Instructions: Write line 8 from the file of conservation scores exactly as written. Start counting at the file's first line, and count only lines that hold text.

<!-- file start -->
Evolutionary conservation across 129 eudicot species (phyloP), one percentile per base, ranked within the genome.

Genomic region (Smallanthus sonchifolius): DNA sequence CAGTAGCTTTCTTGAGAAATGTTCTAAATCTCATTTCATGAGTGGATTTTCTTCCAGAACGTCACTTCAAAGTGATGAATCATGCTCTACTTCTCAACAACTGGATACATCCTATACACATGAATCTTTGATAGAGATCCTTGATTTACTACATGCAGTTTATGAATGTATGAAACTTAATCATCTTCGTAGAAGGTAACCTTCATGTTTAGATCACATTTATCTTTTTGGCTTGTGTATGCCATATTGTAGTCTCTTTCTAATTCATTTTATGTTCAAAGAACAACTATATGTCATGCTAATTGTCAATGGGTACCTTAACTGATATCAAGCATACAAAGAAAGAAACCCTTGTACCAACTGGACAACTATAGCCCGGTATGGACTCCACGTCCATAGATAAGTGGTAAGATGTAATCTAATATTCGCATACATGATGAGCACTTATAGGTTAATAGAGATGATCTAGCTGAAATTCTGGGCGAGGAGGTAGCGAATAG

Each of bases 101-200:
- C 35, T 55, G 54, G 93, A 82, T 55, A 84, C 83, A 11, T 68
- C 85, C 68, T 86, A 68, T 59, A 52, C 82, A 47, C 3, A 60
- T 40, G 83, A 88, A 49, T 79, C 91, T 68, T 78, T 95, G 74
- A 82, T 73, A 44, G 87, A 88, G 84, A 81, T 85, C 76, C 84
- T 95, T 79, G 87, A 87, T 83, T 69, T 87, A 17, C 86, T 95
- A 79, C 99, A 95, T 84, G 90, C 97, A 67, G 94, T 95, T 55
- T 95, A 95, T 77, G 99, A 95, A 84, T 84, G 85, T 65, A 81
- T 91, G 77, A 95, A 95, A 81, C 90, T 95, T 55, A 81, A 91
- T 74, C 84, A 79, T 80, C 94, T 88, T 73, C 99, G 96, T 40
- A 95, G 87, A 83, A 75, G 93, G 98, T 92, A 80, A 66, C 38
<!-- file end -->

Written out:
- T 95, T 79, G 87, A 87, T 83, T 69, T 87, A 17, C 86, T 95